Scientists at Cornell University in Ithaca, New York, have created small robots that can build copies of themselves.
Each robot consists of several 10cm cubes which have identical machinery, electromagnets to attach and detach to each other and a computer programme for replication. The robots can bend and pick up and stack the cubes.
"Although the machines we have created are still simple compared with biological self-reproduction, they demonstrate that mechanical self-reproduction is possible and not unique to biology," Hod Lipson said in a report in the science journal Nature on Wednesday.
He and his team believe the design principle could be used to make long-term, self-repairing robots that could mend themselves and be used in hazardous situations and on space flights.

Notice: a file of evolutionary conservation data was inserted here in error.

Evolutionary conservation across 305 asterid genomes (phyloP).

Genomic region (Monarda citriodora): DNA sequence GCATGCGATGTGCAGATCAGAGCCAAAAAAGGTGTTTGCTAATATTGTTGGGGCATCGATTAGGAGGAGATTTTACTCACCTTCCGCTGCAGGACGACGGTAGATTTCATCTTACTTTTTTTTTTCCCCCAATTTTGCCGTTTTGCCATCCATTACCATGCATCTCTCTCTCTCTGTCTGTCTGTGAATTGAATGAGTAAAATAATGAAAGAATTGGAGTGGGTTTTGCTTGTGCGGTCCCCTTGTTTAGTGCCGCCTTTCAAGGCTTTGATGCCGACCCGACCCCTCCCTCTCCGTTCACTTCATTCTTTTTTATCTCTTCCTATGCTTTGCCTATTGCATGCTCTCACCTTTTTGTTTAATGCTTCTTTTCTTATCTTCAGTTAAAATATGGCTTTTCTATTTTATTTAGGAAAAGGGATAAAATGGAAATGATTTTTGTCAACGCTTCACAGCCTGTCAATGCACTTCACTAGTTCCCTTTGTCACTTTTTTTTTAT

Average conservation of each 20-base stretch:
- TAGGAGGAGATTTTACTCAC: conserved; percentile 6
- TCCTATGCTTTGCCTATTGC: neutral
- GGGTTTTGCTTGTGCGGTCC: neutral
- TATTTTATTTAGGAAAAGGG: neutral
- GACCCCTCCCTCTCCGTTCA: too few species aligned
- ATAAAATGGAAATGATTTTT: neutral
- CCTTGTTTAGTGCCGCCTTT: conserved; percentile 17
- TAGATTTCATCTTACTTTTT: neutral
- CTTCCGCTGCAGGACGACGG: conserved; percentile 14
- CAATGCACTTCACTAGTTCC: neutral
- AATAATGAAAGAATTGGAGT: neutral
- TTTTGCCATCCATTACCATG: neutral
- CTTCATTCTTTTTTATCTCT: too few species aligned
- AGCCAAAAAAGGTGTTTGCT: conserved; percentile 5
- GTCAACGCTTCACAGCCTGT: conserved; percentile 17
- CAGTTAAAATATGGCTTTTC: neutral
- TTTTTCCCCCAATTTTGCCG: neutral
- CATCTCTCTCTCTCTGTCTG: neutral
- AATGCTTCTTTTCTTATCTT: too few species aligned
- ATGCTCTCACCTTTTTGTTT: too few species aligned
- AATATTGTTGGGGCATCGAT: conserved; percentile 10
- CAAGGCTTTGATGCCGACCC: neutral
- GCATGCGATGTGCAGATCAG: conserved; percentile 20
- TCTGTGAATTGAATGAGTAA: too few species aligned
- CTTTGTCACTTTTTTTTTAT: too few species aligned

The experimental robots, which do not do anything else except make copies of themselves, are powered through contacts on the surface of the table and transfer data through their faces.
They self-replicate by using additional modules placed in special "feeding locations".
The machines duplicate themselves by bending over and putting their top cube on the table. Then they bend again, pick up another cube, put it on top of the first and repeat the entire process. As the new robot begins to take shape it helps to build itself.
"The four-module robot was able to construct a replica in 2.5 minutes by lifting and assembling cubes from the feeding locations," said Lipson.